I have always loved a good movie monster. Especially in the case of Fantasy and Sci-Fi, it gives us an insight of the natural wildlife of these future landscapes, which I find exciting. Sometimes it just switches up the pace of the movie, which can be a refreshing addition to a film. However, sometimes I feel that some great movie monsters have been wasted by the writers and directors. Below are three movie monsters, while not the best of the category, I believe deserve a second chance and wowing the audience.


I understand that the Fellowship of the Ring was a pretty packed movie. There would have been literally no space to expand the scene where the Watcher grabs Frodo and tries to kill the Fellowship. But while the troll got an entire fight sequence, the Watcher was relegated to a quick skirmish, before being cut away to the rest of Moira. Personally I thought the Watcher looked interesting and I would have liked a closer look at the creation.

He looks so bored, like he can't even be bothered to eat Frodo.

He looks so bored, like he can’t even be bothered to eat Frodo.

Who knows maybe the Lord of the Rings universe is due a Star Wars makeover. Like Disney, maybe other directors should take it upon themselves to make spin-offs of that universe and explore different aspects of this fantasy world. Some may disagree as it would cheapen the success of the two trilogies we have already got, but these movies are the only kind of its genre that are any good, so it is worth a bit of thought. That way, maybe the Watcher can get a second try and taking down a movie protagonist.


The Wampa, looking back, was a pretty pathetic monster. It jumped out and ambushed Luke Skywalker, when he was lost and disorientated. When it came to a fair fight, it took a swing of a lightsaber to cripple the Wampa and send it back to the icy cavern it dwells in. While just getting a glimpse of the Star Wars take on the Yeti was once enough as a child, now I cannot help but feel that the Wampa was one of the biggest anti-climaxes of the trilogies.

In fairness, this mistake has been trying to remedy itself. In the Extended Universe, the Wampa does rear its poor head several times. In most of the games, it is hard to depict Hoth without somehow incorporating the Wampa into the level. Slowly, the image of this Wampa has been rebuilt, so we begin to respect it and want to see more of it. Maybe J.J Abrams will give the creature a second chance, although he has breezed over several cool Sci-Fi monsters in both of his Star Trek films, so maybe not.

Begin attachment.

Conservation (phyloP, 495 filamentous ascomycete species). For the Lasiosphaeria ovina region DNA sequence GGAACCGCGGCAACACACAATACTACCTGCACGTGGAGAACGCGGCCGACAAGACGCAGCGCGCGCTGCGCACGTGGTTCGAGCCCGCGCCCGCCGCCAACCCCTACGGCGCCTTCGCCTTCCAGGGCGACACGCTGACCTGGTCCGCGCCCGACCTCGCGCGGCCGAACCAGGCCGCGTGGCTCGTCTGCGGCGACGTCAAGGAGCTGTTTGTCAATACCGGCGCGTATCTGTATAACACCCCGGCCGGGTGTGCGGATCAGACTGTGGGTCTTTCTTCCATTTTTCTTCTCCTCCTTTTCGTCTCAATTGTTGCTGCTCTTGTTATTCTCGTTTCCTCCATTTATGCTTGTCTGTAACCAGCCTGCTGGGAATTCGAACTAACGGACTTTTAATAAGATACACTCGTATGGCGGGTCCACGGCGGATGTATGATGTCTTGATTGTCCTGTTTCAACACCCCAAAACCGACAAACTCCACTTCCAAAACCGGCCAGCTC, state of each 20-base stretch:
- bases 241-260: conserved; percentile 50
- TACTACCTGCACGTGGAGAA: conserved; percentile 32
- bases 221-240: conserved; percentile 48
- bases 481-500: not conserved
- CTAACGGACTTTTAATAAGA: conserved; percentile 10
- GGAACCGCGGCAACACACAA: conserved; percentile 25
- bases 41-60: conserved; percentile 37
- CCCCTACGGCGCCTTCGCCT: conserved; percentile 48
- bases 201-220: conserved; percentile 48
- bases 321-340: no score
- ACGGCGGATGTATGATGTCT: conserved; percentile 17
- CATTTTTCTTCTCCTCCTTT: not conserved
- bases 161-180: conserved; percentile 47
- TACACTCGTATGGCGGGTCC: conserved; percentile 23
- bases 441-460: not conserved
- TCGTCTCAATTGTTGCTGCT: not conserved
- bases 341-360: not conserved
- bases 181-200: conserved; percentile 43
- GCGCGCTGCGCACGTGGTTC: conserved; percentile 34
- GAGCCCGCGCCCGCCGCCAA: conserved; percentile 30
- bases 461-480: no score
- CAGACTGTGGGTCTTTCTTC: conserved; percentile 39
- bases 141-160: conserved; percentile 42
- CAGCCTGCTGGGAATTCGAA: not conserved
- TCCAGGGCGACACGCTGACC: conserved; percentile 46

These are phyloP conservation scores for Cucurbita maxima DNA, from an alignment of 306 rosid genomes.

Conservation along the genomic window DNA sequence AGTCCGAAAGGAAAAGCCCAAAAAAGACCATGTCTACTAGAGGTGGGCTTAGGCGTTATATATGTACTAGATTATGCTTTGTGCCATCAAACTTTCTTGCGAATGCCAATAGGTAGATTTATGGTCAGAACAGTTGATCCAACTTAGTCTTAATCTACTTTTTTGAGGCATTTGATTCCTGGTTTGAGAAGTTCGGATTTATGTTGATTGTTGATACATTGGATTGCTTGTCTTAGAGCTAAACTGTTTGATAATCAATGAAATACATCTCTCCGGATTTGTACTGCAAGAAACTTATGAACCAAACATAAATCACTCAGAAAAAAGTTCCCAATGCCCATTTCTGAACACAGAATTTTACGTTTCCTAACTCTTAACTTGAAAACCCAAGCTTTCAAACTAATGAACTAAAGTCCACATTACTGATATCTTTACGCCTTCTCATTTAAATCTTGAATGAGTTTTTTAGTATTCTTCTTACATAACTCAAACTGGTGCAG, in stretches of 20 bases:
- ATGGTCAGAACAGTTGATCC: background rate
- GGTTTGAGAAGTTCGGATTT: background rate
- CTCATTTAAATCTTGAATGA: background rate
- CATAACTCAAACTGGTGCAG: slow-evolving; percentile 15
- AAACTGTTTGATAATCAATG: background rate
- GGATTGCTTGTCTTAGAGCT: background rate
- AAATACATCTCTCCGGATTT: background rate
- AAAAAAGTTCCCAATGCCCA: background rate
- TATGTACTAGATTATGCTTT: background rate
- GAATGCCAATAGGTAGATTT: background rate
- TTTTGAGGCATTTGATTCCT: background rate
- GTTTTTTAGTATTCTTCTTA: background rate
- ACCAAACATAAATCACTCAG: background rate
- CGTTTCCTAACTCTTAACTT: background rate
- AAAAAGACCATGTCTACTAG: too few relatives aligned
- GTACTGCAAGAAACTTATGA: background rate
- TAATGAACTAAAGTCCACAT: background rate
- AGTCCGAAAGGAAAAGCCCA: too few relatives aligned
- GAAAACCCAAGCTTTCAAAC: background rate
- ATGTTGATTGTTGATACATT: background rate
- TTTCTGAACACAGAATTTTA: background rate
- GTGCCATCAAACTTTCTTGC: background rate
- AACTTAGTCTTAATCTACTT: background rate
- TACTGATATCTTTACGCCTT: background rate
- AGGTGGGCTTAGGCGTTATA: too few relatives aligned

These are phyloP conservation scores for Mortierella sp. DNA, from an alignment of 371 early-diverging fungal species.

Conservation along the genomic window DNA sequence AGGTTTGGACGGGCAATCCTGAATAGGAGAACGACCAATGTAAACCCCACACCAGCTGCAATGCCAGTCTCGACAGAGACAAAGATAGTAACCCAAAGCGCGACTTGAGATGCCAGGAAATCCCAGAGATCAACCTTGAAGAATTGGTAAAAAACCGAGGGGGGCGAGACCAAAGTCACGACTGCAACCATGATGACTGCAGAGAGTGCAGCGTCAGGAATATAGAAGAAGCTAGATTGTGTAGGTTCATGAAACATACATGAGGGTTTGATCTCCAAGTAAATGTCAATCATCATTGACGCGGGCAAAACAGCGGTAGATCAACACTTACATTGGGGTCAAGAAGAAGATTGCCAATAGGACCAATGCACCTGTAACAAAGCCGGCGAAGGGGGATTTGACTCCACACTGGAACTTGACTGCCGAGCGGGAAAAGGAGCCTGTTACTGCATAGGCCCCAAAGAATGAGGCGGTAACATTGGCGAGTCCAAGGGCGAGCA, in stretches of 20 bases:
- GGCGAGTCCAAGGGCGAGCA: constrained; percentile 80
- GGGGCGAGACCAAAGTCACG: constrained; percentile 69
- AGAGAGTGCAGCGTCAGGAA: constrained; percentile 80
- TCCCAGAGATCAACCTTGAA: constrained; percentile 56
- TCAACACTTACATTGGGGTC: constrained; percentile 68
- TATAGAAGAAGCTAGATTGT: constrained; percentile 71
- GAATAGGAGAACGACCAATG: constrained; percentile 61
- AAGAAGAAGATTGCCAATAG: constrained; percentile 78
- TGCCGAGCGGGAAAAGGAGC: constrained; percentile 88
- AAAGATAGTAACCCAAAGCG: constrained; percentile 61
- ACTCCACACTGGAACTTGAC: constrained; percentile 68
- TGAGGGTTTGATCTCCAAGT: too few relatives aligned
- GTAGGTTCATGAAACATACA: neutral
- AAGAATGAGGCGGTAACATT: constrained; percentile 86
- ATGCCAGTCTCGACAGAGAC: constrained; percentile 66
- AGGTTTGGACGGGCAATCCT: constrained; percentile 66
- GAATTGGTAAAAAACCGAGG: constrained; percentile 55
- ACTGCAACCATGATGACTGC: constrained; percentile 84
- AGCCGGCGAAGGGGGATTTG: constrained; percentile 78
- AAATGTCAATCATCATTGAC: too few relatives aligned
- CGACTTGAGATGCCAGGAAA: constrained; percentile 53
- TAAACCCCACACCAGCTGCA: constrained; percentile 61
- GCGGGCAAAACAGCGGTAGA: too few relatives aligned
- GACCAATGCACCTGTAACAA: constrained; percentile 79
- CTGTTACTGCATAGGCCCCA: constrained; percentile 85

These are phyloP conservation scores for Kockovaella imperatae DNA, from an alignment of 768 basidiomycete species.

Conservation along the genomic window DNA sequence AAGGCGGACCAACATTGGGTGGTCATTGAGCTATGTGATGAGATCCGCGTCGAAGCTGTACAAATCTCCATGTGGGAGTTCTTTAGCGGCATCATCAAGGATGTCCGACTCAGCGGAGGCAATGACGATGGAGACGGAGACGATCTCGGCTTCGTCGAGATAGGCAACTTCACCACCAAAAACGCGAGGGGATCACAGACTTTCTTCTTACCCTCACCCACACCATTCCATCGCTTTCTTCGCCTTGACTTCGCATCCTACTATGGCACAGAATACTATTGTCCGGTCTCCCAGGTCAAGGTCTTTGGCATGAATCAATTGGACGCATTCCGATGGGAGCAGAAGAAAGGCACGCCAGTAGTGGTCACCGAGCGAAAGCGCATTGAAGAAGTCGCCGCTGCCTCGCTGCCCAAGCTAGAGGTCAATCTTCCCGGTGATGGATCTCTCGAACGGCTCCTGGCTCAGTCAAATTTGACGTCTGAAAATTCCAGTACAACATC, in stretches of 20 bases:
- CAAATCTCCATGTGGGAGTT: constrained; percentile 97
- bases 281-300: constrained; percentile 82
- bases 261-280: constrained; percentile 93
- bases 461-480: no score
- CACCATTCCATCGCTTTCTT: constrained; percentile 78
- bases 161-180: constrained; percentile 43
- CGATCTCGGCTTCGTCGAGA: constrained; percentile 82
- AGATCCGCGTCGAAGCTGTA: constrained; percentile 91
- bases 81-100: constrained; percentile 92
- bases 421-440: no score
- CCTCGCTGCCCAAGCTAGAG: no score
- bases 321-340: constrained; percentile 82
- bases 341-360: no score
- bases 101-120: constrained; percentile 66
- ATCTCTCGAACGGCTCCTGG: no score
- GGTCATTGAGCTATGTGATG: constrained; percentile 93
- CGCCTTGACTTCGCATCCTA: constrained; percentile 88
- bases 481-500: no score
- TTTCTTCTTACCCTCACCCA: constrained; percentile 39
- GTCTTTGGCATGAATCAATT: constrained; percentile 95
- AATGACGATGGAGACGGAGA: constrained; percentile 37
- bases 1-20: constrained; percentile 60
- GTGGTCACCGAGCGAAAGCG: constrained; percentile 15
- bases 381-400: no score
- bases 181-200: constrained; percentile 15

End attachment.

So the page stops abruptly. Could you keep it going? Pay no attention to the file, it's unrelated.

Now, you may disagree with me. In Clash of the Titans, the Kraken was the centrepiece of the entire film. The plot revolved around dealing with this terrifying monster. And in the second Pirates of the Caribbean film, most of the movie was spent trying to kill this beast. Surely, the Kraken has had its limelight and can retire to a Hollywood legends wall.

But in Clash of the Titans, the Kraken battle was pretty pathetic. Perseus showed it the Medusa Head and killed it instantly. There was a bit of a CGI struggle, but it was a definite let-down, something that hurt the movie as a whole. At the same time, the original movie skimped on the Kraken as well, so many it was a directorial move. However, there was a distinct lack of Kraken in the movie that promised us insane Kraken action.

Isn't this pretty much the Watcher from the last example? What a cop-out of an article!

Isn’t this pretty much the Watcher from the last example? What a cop-out of an article!

As for Pirates, I want to jump ahead to the third. There is a scene, recapping what happened since the last movie and there is a shot of the Kraken, dead on a beach somewhere. As the East India Trading Company took control of Davy Jones’s army, they ordered him to murder his pet monster. I can see why they wrote off the Kraken in a quick, disappointing way. The entire movie would have had the major plot hole of ‘can’t Davy Jones just call the Kraken to kill Jack Sparrow right now?’ hanging over it for the entire running time. However, if they quickly threw in a scene where the good guys kill the Kraken, it would have had to last around ten to twenty minutes to give the beast a rightful send-off. The writers were left with no other choice.

I don’t know what other options the writers were faced with, but seeing as this was the monster that killed the great Captain Jack Sparrow, I think it deserved a better death than ‘oh yeah, that died while you were away, audience!’

2 thoughts on “3 Movie Monsters We Wanted More Of

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